During a period of quarantine this
year, my husband made a discovery that would change the course of my
winter: Our “free tv” channels that came with our smart-tv
included a channel that was Bob Ross, 24/7. After watching an entire
day of it we decided we should give it a go.
I'm a hopeless cheapskate. I figured maybe we could take the cheap route since who knew if we would ever do more than one painting. While I did spring for the Bob Ross oil paints, everything else was sub-par: Cheap brushes, canvases, plastic knives, and tiny pallets.
It was quickly clear that things just weren't working right. Other than standard early wet-on-wet mistakes (too much liquid white, cake batter mountains, not enough paint on the brush, killing all the dark, wavy water) I ran out of space on my palette twice, the plastic knives had weird rolled edges, and I could tell my other tools were lacking something as well. The dried painting was on what now seems to be a loose, wobbly, warped canvas. My painting was definitely not good- but I had still had a ton of fun trying it. Now I wanted to try again but with better tools for the job.
I took the plunge and bought the Bob Ross brushes and knives. I made sure to get double stretched and quality primed canvas. I bought the giant pallet. Now I had paid for the cheap and expensive things instead of just getting the right stuff to begin with. I thought, “I better paint something good now, to justify the price we just dropped on this stuff!”
The difference was immediate. I still needed to gain skills over time, but I could tell that what I was doing was working towards the goal I had instead of fighting equipment that was never going to work for what I wanted to accomplish. The sky blended. The knives had a good edge. Mountains were achievable (but still pretty soupy)! I had room for all the paint I needed to keep the brush loaded. My second painting was a masterpiece- at least compared to the first- and I truly believe it was the tools and not just the “experience” from the first one. It ignited my excitement to do another, and another!
I'm now ten paintings in. I've learned a lot about painting but one big lesson I learned is having the right tools made me more successful. There is absolutely nothing wrong with using non-Bob Ross brand paint, tools, what you have or what is readily available to you so you can make art (and be proud to use what you can afford!)- but in general if you have the means: use quality paints and brushes so you are busy making happy little clouds instead of fighting soggy little mountains!
So, where CAN you cut costs?
Like I said- I'm cheap. So here is where you can afford to hold on to your cash.
You can watch EVERY BOB ROSS EPISODE FOR FREE ON YOU YOUTUBE - even the 3 hour workshop that will help you hone in your skies, mountains, trees, and water! Speaking of YouYube, it seems that there are a ton of other painting how-to's and tutorials even beyond the world of Bob!
You can use WEEKLY coupons for places like Hobby Lobby, Michaels, or AC Moore to get "one item" up to 40% off- which is a great way to collect some canvases or tools!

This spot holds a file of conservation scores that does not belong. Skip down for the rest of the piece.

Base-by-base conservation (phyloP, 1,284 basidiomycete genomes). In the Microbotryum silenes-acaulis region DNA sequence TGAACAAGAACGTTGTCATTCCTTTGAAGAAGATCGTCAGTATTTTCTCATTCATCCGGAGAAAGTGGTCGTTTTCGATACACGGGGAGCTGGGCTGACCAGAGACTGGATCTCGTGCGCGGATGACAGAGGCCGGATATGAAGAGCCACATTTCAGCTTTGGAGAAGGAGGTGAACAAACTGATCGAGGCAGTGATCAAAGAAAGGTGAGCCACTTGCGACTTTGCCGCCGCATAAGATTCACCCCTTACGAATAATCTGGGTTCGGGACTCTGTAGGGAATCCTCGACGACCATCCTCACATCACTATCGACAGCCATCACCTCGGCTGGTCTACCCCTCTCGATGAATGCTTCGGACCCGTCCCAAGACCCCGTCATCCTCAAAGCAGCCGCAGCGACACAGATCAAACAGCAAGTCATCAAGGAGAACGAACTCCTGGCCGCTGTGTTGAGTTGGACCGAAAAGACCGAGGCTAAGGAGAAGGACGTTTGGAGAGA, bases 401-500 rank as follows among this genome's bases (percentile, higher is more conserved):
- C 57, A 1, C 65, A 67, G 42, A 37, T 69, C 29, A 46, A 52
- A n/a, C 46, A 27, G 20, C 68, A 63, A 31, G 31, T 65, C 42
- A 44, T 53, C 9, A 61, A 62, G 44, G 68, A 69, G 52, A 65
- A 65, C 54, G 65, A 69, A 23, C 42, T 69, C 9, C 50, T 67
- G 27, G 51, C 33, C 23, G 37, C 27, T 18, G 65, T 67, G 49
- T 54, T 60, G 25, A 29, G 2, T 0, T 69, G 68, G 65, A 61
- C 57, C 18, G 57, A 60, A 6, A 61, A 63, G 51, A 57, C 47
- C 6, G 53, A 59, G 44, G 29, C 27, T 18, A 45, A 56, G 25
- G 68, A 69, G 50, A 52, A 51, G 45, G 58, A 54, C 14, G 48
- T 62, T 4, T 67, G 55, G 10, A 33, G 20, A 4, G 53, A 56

RECYCLE! Have a painting that didn't go so great and you are considering tossing? Don't waste it! Use free sky areas to paint some trees or mountains or whatever you are trying to improve in your next painting! Heck, if its still pretty wet you can scrape off the whole shebang and go crazy playing! It's all fun and no pressure- and you don't feel like you wasted a canvas as much when you NAIL that big ol' tree in your next painting! While we are on the recycle theme....
Don't waste leftover paint! Sometimes I have squeezed out a sizable clump of a color that I end up barely using. Sometimes I've mixed just the perfect color- but have a large amount left over. You can scrape extra paint off your palette with a knife and save it in a jar or smaller airtight container (I hear even putting it in the fridge can help). If you have a whole palette full of paint left you can cover it in plastic wrap over night and use it the next day! Heck, if you have time left and a spare canvas, you can go ahead and challenge yourself to paint a whole new painting with the extra paint!
Take care of your brushes- whether they are cheap or expensive. Clean and reshape them after every use, and if you don't want to splurge on the brush conditioner you can let them stand in vegetable oil between uses. Taking care of your brushes allows you to get way more use out of them, which will save you money in the long run!
Trying cheaper oil paints CAN be fun! I have played with several brands of oil paints that have really neat hues of yellow as I search for the perfect fall leaf colors. If you keep in mind that other brands might not be pre-set for the Bob Ross style of painting (his colors are made thicker or thinner based on where he most commonly uses them in his paintings) you can thicken or thin the colors on your own to work for what you need them for. You can add thinner or oil to paint that is too thick, and you can place paint that is too thin on a piece of cardboard for a while to let it soak some of the oils out.
I am in no way an expert painter, but I am an expert at pinching my pennies so I can spend the money where it matters. So don't learn the hard way- Spend on the important stuff when you can, and save everywhere else!
I can't believe what started as a quarantine binge watch turned into me making paintings I could have never imagined being able to accomplish! I hope everyone is able to find the same feeling after painting that makes you think you might just float off like a... HappyLittleCloud!